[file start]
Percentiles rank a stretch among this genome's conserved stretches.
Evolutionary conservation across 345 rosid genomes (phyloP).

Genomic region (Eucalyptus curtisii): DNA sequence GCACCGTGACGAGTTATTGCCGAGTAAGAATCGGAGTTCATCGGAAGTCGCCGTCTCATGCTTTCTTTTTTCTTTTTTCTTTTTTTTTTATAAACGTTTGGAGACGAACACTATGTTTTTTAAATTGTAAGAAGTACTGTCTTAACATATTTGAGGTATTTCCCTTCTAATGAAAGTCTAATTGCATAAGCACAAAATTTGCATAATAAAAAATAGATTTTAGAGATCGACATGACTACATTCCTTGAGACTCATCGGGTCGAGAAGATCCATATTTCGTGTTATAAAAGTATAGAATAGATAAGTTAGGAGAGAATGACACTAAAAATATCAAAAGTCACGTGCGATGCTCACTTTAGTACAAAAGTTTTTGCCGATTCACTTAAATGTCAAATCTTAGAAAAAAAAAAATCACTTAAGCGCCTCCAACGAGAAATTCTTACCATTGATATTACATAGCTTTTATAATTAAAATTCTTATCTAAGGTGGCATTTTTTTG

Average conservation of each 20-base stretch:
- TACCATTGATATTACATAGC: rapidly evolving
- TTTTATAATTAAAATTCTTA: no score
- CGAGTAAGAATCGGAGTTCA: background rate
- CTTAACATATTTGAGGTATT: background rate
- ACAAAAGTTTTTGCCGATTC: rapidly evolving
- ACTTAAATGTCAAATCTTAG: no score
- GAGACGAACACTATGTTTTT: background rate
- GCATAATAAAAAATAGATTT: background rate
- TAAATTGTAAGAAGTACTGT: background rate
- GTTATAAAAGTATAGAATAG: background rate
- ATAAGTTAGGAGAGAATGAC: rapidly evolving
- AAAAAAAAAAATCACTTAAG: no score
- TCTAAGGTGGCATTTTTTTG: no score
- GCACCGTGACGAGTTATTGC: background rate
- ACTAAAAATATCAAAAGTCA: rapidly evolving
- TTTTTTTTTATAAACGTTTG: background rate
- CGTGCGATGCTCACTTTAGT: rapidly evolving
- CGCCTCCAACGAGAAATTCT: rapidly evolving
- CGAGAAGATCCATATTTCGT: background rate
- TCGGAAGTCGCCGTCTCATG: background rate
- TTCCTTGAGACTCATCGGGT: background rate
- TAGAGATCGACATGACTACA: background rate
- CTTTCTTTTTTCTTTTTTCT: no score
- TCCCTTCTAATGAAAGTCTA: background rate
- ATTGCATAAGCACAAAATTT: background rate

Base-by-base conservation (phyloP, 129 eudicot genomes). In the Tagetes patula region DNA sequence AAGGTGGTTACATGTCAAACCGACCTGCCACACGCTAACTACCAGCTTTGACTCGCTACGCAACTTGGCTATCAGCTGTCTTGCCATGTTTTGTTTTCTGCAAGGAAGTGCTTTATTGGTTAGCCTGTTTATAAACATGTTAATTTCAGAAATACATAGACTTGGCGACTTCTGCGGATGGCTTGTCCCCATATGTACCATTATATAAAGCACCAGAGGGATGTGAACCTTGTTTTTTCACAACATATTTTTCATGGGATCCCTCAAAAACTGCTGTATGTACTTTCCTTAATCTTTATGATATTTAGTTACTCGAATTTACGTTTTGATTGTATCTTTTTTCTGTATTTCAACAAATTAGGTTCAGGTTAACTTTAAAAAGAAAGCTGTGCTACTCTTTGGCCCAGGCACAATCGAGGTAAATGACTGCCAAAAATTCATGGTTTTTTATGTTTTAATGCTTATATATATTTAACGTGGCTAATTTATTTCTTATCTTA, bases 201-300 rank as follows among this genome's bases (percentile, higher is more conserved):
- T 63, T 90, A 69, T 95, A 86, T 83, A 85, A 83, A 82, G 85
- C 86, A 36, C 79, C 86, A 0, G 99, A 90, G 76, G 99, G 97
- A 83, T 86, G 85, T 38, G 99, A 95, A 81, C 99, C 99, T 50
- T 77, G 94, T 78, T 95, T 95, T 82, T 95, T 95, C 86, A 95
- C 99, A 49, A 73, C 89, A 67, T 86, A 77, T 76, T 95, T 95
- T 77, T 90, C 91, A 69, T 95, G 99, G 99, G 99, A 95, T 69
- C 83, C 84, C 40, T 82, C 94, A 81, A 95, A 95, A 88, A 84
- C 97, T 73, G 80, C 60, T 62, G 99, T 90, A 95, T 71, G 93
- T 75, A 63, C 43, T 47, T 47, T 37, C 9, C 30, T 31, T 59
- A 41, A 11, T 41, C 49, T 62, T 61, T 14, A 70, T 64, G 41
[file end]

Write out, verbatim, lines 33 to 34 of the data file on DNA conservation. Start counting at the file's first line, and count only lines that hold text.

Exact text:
- A 83, T 86, G 85, T 38, G 99, A 95, A 81, C 99, C 99, T 50
- T 77, G 94, T 78, T 95, T 95, T 82, T 95, T 95, C 86, A 95